What is the time in between glacial periods called?

Interglacial periods when global ablation exceeds accumulation.


What are the five main variables that drive change in the magnitude of stores?

1) evaporation
2) condensation
3) precipitation
4) Cryospheric processes
5) runoff generation


What is an example of a Cryospheric process that affects the magi type on a shorter timescale?

Snow accumulated during winter adds to the ice sheet. In summer melting occurs or ice calves (breaks away). On a glacier, the equilibrium line marks the altitude at which accumulation and melting are equal. In recent decades the climate has warmed causing the equilibrium line to move to even higher altitudes. Most glaciers in the world are now shrinking and retreating


What effect does the melting of freshwater have?

It has s profound impact on sea levels, the total melting of all the polar sheets could result in a 60m rise in sea level, adding s great deal of water to the ocean store.


How are rising sea levels an example of positive feedback?

The removal of glacial ice (from melting) can destabilise glaciers and ice shelves leading to accelerated rates of ice calving.


What is runoff?

Surface runoff (also known as overland flow) is the flow of water that occurs when excess stormwater, meltwater, or other sources flows over the Earth's surface.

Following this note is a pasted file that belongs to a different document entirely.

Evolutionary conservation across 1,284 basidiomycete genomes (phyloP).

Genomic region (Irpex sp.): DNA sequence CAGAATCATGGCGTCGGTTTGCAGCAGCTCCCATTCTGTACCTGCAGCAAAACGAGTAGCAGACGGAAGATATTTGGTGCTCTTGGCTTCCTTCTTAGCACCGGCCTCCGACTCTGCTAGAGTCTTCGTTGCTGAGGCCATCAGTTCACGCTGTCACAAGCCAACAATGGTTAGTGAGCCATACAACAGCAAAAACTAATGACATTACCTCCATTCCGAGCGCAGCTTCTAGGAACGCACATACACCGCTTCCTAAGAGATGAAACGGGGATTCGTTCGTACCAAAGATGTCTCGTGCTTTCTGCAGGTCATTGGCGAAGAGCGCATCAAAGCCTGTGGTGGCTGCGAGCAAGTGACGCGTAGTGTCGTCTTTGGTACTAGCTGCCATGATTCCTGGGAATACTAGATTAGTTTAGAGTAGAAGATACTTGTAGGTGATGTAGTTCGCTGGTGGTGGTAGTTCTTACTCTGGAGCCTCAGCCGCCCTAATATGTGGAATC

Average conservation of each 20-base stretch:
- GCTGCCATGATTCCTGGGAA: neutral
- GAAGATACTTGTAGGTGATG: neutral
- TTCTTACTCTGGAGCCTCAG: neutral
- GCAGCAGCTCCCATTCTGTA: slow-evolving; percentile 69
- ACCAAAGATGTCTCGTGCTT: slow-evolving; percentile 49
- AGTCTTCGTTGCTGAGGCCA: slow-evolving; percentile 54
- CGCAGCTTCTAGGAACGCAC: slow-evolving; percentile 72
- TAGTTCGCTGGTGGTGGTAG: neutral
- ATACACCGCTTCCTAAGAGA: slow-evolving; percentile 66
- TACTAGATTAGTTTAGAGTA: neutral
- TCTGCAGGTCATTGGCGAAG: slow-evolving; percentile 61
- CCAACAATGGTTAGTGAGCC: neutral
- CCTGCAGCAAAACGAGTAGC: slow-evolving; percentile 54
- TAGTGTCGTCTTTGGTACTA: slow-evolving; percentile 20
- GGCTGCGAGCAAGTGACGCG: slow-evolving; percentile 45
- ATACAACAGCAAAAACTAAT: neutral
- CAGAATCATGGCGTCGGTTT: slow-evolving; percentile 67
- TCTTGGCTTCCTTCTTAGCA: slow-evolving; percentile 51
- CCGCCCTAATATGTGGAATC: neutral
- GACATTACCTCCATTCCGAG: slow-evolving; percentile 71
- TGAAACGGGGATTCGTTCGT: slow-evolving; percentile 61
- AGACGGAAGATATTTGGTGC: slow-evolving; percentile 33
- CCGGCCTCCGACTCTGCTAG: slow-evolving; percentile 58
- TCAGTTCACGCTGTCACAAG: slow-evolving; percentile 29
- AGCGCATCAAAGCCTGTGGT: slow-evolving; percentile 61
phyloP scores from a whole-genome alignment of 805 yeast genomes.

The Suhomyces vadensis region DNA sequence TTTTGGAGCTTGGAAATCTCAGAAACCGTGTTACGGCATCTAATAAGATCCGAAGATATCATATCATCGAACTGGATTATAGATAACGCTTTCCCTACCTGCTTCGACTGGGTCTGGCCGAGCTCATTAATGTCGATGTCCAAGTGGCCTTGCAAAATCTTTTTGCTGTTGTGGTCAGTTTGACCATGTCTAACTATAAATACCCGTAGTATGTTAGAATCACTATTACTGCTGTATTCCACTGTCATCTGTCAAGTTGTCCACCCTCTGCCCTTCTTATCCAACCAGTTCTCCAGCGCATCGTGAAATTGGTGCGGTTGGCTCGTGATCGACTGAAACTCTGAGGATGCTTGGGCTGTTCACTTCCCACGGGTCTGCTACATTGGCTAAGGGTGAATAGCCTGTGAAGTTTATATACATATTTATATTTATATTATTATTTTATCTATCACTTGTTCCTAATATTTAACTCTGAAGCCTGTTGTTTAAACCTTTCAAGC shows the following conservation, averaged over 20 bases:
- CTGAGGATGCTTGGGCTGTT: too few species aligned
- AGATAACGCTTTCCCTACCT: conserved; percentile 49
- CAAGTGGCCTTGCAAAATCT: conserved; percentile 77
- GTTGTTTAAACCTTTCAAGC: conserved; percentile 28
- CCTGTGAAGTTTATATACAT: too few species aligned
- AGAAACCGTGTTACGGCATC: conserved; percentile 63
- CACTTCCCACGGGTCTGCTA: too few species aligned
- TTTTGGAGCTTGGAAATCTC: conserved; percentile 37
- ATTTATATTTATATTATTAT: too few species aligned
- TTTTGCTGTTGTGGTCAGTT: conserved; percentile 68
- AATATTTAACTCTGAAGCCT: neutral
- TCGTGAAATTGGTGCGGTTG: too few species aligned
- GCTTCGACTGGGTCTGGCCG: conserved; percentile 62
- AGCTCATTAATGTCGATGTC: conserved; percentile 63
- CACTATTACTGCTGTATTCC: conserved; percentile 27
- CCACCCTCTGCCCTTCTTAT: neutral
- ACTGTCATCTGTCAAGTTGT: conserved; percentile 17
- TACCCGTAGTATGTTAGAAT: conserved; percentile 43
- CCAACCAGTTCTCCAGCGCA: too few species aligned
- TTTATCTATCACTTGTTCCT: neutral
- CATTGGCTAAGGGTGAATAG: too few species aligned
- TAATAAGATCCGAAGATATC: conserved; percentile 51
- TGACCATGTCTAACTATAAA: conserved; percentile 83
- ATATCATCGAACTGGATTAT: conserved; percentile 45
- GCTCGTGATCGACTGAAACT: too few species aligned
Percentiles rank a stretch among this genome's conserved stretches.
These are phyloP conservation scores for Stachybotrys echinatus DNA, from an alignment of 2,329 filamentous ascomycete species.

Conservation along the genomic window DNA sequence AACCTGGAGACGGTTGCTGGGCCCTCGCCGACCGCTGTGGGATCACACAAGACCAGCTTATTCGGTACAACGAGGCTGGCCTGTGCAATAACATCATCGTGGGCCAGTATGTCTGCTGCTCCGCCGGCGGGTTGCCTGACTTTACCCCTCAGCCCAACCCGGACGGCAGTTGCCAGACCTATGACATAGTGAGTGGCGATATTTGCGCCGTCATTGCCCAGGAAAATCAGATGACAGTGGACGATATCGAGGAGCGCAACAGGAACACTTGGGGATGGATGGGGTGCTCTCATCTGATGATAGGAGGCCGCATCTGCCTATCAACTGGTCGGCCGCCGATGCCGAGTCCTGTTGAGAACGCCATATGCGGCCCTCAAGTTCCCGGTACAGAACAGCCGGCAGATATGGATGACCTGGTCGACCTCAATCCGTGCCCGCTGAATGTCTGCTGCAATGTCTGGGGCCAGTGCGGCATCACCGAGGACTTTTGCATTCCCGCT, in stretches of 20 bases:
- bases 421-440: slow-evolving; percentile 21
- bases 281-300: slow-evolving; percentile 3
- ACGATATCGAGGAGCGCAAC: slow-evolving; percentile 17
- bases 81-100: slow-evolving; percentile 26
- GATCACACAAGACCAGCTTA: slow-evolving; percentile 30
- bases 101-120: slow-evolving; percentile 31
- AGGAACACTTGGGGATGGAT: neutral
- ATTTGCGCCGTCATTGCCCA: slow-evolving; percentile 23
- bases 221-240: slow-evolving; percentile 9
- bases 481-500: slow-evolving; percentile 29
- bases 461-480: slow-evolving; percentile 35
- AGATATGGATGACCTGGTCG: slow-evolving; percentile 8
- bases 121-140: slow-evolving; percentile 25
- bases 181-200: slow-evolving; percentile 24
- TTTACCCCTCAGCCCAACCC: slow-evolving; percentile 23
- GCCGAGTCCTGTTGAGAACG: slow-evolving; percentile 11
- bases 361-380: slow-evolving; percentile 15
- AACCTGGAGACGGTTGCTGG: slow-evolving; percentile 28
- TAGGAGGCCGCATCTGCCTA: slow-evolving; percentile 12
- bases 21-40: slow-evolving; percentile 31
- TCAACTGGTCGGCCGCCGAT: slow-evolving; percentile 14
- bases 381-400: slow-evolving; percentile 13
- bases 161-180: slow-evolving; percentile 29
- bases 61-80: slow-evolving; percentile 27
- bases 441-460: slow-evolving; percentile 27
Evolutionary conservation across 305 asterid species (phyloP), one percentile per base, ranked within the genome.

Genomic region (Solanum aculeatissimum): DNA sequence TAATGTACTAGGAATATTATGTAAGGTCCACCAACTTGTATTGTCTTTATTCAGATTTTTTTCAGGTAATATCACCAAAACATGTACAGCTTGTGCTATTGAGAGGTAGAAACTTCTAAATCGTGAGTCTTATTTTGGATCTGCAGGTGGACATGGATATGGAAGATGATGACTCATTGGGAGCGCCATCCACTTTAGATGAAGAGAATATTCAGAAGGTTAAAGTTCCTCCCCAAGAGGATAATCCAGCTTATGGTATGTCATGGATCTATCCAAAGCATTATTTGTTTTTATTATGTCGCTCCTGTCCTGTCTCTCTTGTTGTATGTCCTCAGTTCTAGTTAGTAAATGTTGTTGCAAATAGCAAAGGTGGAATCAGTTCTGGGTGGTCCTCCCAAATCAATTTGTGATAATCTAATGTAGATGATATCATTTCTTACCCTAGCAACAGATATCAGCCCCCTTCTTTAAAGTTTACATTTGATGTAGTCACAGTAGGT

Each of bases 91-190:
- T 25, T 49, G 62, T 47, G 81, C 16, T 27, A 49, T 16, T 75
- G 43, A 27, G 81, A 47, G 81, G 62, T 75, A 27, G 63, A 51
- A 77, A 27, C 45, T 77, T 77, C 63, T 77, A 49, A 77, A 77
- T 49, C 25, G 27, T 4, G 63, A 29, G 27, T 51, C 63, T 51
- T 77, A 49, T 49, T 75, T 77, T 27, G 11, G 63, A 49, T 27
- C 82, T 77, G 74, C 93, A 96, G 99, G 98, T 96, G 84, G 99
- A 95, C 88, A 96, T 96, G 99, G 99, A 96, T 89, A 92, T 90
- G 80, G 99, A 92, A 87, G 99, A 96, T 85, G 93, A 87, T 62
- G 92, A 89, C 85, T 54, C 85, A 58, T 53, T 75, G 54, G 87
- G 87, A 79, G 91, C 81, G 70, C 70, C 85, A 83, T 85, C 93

How does the time for runoff to reach the ocean vary?

Overland flow and river flow is relatively rapid whereas transit timed to the ocean for deep groundwater can be thousands of years.


How does infiltration affect runoff generation?

Infiltration is a key process in determining how much water runs off and how much wasted enters the soil as soil water storage through flow and then percolates to the bedrock to become groundwater flow.


Generally how is surface runoff generated?

When the rainfall intensity is greater that infiltration capacity or when rain falls on soils that are already saturated, understanding this is essential to effectively manage terrestrial water including managing flood hazards.